Today’s case is an 11 year old male neutered Rhodesian Ridgeback who has been choking on saliva and bringing up white foam.
Everyone has been writing great interpretations of these radiographs in the comments section, keep it up!Â It’s good practice to come up with findings and differential diagnoses on unknown cases.
There is a rounded soft tissue mass within the cranial mediastinum just cranial to the heart. There is diffuse gas distention of the esophagus. There are alveolar infiltrates within the right middle lung lobe. There is a rounded soft tissue mass at the left ventral thoracic wall which is external to the thorax. The cardiovascular structures are within normal limits.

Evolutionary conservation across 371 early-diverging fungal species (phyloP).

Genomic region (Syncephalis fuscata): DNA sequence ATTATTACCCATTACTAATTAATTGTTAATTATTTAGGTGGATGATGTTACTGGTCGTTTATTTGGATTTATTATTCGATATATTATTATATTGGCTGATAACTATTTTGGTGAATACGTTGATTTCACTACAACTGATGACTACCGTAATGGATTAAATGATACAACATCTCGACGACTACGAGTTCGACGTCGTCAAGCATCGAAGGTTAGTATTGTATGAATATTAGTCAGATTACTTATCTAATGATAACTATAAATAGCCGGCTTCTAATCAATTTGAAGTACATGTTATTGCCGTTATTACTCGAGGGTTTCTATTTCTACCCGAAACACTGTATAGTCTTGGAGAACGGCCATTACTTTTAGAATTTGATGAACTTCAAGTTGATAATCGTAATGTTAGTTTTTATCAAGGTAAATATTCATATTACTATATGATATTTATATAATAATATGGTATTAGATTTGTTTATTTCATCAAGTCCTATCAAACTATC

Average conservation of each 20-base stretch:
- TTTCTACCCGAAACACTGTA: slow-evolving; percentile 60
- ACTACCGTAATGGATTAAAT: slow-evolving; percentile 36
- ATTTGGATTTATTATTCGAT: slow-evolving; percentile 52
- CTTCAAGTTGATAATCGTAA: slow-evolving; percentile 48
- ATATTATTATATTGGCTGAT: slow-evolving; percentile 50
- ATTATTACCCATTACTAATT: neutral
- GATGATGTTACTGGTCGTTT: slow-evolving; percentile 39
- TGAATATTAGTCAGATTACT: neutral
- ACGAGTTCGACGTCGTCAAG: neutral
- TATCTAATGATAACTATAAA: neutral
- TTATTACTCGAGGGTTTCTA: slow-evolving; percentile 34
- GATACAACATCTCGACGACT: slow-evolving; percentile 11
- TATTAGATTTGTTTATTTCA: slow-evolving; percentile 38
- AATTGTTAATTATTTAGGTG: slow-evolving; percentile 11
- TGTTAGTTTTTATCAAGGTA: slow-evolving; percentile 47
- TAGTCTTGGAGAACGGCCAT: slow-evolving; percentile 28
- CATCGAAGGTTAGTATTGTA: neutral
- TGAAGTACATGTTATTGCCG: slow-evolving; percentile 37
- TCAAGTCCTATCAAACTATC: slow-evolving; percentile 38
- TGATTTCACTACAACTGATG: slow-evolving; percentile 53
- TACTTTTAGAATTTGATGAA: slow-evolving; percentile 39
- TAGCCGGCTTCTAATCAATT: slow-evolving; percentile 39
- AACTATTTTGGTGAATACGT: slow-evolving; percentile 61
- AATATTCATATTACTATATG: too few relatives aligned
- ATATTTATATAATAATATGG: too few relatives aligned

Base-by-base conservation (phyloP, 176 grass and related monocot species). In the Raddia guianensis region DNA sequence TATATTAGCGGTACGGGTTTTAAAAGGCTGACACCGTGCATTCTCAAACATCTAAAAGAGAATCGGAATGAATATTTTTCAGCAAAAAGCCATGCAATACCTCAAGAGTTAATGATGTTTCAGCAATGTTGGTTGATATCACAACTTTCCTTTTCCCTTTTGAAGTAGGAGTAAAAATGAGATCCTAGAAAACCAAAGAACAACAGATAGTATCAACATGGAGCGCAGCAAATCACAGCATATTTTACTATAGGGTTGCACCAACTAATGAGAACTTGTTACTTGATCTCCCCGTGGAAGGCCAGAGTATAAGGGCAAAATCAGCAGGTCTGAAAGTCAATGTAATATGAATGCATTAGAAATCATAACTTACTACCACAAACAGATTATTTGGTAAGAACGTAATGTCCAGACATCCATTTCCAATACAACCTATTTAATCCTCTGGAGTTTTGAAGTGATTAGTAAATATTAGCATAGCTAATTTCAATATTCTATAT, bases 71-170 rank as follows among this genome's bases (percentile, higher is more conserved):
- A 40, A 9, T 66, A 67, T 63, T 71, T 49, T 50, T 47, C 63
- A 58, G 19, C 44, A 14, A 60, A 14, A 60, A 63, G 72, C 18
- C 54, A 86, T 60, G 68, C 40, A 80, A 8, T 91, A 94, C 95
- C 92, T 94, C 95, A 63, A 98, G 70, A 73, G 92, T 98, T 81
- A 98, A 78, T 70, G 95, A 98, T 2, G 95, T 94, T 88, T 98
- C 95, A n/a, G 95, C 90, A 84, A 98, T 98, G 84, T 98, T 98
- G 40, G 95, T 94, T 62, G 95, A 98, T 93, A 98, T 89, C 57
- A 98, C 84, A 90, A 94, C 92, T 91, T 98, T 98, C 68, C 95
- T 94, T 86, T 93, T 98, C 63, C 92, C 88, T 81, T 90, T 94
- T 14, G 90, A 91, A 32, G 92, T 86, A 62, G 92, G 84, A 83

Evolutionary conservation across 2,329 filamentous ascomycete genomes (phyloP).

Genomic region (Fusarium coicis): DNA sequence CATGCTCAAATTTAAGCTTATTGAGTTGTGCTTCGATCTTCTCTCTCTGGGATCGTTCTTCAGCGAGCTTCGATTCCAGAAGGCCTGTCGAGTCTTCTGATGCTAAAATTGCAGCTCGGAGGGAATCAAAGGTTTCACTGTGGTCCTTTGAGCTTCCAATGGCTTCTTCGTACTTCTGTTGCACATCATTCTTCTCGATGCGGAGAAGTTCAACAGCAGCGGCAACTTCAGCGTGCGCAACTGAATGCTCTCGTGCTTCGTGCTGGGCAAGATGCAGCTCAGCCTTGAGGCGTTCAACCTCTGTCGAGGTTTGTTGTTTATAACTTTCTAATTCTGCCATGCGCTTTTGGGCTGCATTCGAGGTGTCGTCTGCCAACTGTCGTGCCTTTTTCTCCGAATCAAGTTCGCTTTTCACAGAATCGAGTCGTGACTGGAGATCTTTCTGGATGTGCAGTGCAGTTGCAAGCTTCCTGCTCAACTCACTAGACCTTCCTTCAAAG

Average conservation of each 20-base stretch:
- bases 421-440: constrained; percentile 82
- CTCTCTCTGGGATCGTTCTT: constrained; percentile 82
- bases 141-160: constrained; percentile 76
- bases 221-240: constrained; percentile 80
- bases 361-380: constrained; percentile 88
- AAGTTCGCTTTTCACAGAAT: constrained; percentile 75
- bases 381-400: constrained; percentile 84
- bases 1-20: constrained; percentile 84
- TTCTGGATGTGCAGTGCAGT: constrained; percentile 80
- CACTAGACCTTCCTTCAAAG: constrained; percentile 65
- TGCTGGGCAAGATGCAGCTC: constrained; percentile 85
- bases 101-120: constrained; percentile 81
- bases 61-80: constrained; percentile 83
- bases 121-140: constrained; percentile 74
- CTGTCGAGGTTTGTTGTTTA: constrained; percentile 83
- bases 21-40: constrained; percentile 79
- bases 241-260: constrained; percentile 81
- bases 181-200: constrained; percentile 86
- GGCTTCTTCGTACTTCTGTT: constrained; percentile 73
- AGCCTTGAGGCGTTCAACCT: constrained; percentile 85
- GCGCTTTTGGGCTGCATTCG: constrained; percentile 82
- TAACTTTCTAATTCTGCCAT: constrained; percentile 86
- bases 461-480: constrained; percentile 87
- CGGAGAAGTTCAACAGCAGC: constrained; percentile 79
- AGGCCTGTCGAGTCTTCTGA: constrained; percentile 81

The diagnosis that ties a cranial mediastinal mass together with megaesophagus and aspiration pneumonia is a thymoma with secondary myasthenia gravis. Other causes of cranial mediastinal masses include lymph node, cyst and granuloma. Megaesophagus can be idiopathic or acquired.
Thymoma with megaesophagus and aspiration pneumonia.
Thymoma and lymphoma are the two most common causes of cranial mediastinal masses in dogs. Thymoma is associated with myasthenia gravis in 40% of dogs and occasionally in cats. Thymoma is a tumor of the epithelial portion of the thymus, but often has a population of mature lymphocytes. In contrast, thymic lymphoma is comprised of less mature lymphoblasts. On radiographs and CT, lymphoma and thymoma look similar.
- Roy ME, Wrigley R, Craft SL, et al. Radiographic prediction of the nature of cranial mediastinal masses in dogs. Journal of Small Animal Practice 2006;47:761-761.